- Attendant care for Ontarians with disabilities is also precarious given the lack of access to personal protective equipment. Social distancing is impossible between care workers and their disabled clients, so the lack of access to PPE presents a real threat to the spread of COVID-19.
- Over 330,000 children with disabilities are currently attempting to learn from home with little or no strategy or support from the Ministry of Education. We cannot assume that all families and students can easily adjust to online learning, particularly when the format itself can be a barrier.
- Ontario’s Assistive Devices Program was not declared an essential service under COVID-19, and has effectively ceased functioning. This has left thousands of disabled Ontarians without access to the crucial supports they need.
Last week, the AODA Alliance and the Ontario Autism Coalition convened a virtual town hall that brought together a variety of experts and disability rights organizations. They presented a number of recommendations that would help key departments, including health and education, in the fight against the virus. We urge your office to reach out to them without delay so these ministries get the best advice possible.
Ontario has a legal obligation to ensure no new barriers are created for people with disabilities, and that requires ensuring their voices are heard as our COVID-19 response continues.
In the end, Ontario will be judged by how we care for the most vulnerable among us during COVID-19. We urge you to consult experts and grassroots leaders from the disability community, and take immediate action given what you hear.
Andrea Horwath Joel Harden
Leader of the Official Opposition MPP for Ottawa-Centre
Cc: Minister Raymond Cho, Minister for Seniors and Accessibility
April 6, 2020 Letter from Ontario NDP to the Ontario Health Minister
Hon. Christine Elliott April 6, 2020
Ministry of Health and Long-Term Care
5th Floor, 777 Bay Street
Toronto, Ontario M7A 2J3
I understand the need to keep employees safe and take the advice of Public Health during this pandemic. Your office has shared with me that the ADP is closed. I am concerned with the impact the closure of the Assistive Devices Program office is having on families across Ontario. I would like to share a few examples with you.
In London, a palliative cancer care patient was taken home by her husband in order to decrease the occupancy rate and free up a bed at the hospital. Dave Houghton tried to re-apply to ADP to restore his wife’s grant for ostomy supplies and possibly rent/purchase a chair lift. The LHIN agreed to provide the ostomy supplies this month but supplies for next month are in limbo. Approval of funding for the needed chair lift, remains in limbo too as the ADP is closed.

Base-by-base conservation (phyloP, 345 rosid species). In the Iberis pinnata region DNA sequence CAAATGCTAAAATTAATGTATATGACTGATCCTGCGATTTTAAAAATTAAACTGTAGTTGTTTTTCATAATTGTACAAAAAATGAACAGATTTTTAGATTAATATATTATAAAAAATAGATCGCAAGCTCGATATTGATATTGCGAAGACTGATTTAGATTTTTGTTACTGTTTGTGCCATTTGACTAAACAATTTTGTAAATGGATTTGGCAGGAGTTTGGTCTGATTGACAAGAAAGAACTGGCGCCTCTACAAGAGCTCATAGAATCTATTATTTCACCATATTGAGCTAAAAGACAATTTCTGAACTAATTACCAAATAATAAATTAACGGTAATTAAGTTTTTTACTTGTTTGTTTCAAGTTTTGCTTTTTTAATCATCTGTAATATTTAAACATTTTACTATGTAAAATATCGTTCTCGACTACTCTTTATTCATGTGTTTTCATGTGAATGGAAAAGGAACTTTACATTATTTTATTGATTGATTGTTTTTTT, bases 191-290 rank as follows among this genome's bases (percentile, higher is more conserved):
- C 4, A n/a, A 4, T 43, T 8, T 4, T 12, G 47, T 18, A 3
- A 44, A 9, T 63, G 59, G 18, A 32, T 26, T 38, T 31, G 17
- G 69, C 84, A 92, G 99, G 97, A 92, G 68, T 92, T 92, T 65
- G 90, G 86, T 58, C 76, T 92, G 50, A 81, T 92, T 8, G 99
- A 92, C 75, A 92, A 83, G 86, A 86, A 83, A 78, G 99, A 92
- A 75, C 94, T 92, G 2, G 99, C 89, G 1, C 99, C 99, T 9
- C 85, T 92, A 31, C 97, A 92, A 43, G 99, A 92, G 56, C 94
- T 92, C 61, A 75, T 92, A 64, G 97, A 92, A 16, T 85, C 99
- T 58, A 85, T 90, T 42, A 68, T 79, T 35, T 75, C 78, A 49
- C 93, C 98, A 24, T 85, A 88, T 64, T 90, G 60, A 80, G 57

In Windsor, a family needed an enteral feeding pump for the first time. They rented this from an ADP vendor. They tried to apply to ADP for funding to purchase a pump outright – but the Office is closed. The LHIN paid to rent the pump for April but no one knows where funding will come from for May, since the ADP is closed.
In Barrie, 16-year old Ten Morgan needs a power wheelchair. She has an undiagnosed muscular condition that leaves her flat in bed most of the time. She is unable to hold herself upright. Her second-hand wheelchair was sized for a 7-year old so she cannot attend school as a result. Her family applied for a power wheelchair to ADP over one year ago, but a response was not received before the Office closed.
These situations create hardship for families in this stressful time. The services of the Assistive Devices Program are needed now, during the pandemic, as hospitals try to free up as many beds as possible. I know ADP has made financial arrangements so vendors are not too affected. Similar arrangements are needed for patients. Families with loved ones living with serious medical conditions have enough to deal with and they should not be left scrambling to find funding for medically necessary supplies and mobility devices because the ADP is closed.
Minister, I hope you will find a way to make the services of the ADP accessible to the families who need them.
Official Opposition Health Critic
MPP, Nickel Belt
April 9 2020 Letter to the Ontario Minister of Health from the Ontario Human Rights Commission
April 9, 2020
The Honourable Christine Elliott
Minister of Health
College Park, 5th Floor
777 Bay Street
Dear Minister Elliott:
RE: Potential human rights issues in the Ministry of Health’s COVID-19 response